• Confidence distribution;
  • constrained maximum likelihood estimation;
  • empirical Bayes;
  • foundations of statistics;
  • Lindley's paradox;
  • local false discovery rate;
  • multiple comparison procedure;
  • multiple testing;
  • observed confidence level;
  • restricted parameter space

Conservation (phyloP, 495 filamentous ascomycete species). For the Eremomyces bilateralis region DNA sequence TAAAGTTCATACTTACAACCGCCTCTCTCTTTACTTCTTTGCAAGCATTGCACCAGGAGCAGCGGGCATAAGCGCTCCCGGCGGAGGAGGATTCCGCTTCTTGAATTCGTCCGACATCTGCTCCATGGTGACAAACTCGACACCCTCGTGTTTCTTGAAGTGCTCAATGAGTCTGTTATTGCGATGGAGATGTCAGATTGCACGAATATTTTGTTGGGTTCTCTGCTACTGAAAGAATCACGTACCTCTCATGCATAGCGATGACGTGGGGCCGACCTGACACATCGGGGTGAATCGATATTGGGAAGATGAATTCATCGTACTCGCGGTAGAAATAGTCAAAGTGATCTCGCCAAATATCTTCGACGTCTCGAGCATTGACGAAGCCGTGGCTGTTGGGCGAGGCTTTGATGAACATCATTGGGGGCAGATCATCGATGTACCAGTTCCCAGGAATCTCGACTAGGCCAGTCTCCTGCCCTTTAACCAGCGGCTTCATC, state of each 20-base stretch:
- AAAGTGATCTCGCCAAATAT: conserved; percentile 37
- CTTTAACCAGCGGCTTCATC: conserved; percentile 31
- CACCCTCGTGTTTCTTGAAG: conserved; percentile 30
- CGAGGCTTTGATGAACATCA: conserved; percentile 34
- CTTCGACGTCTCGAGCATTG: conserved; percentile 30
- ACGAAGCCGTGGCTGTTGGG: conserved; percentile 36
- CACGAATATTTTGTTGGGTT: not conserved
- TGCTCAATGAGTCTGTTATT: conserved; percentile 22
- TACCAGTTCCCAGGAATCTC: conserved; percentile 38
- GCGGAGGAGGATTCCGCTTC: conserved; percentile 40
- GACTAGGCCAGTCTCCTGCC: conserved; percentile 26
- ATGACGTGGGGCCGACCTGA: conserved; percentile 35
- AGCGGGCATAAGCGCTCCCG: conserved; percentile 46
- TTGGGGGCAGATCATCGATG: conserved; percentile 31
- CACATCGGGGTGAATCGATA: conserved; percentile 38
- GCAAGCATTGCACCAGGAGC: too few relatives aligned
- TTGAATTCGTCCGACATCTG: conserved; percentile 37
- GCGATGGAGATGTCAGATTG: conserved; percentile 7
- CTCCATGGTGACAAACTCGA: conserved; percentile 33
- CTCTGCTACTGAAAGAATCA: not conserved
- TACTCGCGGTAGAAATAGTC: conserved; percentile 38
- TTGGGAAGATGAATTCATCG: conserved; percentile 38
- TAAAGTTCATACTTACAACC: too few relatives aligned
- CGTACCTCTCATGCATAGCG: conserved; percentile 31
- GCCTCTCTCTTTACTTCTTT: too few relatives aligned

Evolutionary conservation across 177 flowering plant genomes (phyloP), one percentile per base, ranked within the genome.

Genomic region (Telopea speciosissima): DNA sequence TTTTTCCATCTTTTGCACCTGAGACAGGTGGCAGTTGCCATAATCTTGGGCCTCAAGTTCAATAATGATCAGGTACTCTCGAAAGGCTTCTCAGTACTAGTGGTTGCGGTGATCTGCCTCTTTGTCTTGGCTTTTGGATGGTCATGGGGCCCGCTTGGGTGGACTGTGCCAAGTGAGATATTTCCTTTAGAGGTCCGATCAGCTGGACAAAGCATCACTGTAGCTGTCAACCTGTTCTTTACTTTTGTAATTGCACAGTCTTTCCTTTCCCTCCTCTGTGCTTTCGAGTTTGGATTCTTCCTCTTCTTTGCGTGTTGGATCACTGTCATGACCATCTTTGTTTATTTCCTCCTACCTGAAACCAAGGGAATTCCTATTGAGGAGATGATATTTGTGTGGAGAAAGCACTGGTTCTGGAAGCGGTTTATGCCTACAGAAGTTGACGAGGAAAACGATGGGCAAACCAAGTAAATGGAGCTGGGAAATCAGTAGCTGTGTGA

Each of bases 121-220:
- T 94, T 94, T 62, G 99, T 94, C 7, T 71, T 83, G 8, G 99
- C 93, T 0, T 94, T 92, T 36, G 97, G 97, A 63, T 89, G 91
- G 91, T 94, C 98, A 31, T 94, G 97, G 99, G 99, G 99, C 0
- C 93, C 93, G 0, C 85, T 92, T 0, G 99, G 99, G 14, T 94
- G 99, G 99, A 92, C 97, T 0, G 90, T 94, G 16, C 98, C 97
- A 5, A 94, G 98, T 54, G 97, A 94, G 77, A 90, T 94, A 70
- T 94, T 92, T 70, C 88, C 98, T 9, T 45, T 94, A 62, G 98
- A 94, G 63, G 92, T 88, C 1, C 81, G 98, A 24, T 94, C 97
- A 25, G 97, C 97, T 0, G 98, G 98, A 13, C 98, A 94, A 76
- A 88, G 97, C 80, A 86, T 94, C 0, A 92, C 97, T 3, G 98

Empirical Bayes methods of estimating the local false discovery rate (LFDR) by maximum likelihood estimation (MLE), originally developed for large numbers of comparisons, are applied to a single comparison. Specifically, when assuming a lower bound on the mixing proportion of true null hypotheses, the LFDR MLE can yield reliable hypothesis tests and confidence intervals given as few as one comparison. Simulations indicate that constrained LFDR MLEs perform markedly better than conventional methods, both in testing and in confidence intervals, for high values of the mixing proportion, but not for low values. (A decision-theoretic interpretation of the confidence distribution made those comparisons possible.) In conclusion, the constrained LFDR estimators and the resulting effect-size interval estimates are not only effective multiple comparison procedures but also they might replace p-values and confidence intervals more generally. The new methodology is illustrated with the analysis of proteomics data.